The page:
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Given that the cloth was publicly displayed for centuries, it's not surprising that so many people touched it, Farey added.
"Apart from ruling out the United States of America as the source for the shroud, it leaves just about everything else open," Farey said.
The plant DNA came from all over the world, the researchers reported Oct. European spruce trees; Mediterranean clovers, ryegrasses and plantains; North American black locust trees; and rare East Asian pear and plum trees all left their mark on the cloth.
The team also sequenced the human mitochondrial DNA (DNA passed from mother to child) found in dust from the shroud.
In that environment, the conditions that led to the deposition of pollen — rain and wind, for instance — are known.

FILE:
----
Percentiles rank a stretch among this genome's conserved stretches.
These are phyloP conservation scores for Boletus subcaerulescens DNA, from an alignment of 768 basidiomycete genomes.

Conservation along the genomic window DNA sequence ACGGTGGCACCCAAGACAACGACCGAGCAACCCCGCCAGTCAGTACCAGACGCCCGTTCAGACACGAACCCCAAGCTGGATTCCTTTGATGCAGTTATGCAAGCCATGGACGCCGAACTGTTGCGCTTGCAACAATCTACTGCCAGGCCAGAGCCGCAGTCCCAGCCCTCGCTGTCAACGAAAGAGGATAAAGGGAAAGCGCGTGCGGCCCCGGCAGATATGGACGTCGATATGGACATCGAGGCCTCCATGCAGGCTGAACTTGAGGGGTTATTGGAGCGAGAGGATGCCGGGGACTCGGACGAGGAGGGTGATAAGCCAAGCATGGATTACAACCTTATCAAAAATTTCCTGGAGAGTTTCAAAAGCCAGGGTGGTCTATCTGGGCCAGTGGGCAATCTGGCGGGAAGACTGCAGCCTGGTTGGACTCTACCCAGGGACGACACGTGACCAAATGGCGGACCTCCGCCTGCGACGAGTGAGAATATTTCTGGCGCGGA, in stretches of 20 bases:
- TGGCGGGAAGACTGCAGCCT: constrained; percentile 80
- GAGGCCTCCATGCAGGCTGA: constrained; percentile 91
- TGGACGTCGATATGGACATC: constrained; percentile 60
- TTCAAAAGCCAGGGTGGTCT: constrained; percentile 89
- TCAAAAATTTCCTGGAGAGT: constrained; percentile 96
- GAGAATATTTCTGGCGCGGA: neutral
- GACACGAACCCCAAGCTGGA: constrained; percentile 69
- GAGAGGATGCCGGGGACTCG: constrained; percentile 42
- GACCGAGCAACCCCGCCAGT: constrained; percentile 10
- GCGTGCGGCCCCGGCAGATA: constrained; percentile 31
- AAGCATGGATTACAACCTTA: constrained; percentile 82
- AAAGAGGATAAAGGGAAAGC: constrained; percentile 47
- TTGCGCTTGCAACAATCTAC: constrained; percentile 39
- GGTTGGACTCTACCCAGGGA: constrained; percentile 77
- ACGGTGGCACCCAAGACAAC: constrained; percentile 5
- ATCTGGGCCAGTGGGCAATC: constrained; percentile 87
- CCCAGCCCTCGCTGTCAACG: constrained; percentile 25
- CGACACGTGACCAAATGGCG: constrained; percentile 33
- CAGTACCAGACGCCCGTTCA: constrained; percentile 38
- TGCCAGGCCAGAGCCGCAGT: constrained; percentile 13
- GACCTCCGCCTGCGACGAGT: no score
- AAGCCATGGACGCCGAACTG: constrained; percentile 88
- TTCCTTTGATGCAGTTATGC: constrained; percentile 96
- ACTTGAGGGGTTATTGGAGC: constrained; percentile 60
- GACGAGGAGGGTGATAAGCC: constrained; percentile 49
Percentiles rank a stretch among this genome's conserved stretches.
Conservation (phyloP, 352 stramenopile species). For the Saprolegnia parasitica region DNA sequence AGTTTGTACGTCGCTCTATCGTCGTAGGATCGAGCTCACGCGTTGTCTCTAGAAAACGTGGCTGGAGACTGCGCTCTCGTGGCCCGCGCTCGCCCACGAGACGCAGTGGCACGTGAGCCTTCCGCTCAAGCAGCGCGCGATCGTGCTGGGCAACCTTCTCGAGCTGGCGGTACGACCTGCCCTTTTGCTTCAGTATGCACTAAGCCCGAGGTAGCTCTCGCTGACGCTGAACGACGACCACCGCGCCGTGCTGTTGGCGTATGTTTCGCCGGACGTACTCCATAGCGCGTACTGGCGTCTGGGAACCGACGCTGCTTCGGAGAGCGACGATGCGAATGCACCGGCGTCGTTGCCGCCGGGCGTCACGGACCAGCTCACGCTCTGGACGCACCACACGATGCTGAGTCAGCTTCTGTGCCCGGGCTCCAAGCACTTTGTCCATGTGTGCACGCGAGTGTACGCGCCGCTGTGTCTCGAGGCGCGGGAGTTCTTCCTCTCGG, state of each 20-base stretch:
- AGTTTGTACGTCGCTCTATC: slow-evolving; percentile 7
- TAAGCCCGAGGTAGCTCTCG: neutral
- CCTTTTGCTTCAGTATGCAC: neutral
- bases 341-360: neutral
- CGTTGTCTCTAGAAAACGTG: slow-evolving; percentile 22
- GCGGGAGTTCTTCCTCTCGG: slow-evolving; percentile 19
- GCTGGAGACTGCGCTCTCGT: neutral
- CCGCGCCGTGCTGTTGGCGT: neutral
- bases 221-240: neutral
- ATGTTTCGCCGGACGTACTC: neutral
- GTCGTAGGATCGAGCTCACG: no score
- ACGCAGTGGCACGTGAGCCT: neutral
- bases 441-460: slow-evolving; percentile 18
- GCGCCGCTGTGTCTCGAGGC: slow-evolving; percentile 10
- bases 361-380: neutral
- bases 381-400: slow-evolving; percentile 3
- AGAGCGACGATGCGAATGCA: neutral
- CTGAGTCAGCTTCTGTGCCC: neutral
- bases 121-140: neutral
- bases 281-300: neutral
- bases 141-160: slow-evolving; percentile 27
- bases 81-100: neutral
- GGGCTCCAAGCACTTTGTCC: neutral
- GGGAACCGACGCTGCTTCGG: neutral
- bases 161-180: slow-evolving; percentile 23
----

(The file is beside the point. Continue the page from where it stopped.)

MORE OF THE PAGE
In contrast, there are so many unknowns when it comes to describing how dust settled onto the shroud."It is very bold and completely wrong to use the same interpretational approach on the presence of DNA — or just a few pollen grains, for that matter — on a shroud that has been man-handled for decades," Enevold said.
Still, the strongest genetic signals seemed to come from areas in and around the Middle East and the Caucasus — not far from where Jesus was buried, and consistent with the early folklore surrounding the object.[The 10 Most Controversial Miracles]"One of the most abundant human mitochondrial haplotypes, among those discovered on the shroud, is still very rare in western Europe, and it is typical of the Druze community, an ethnic group that has some origin in Egypt and that lives mainly in restricted areas between Syria, Jordan, Lebanon, Israel and Palestine," Barcaccia told Live Science in an email.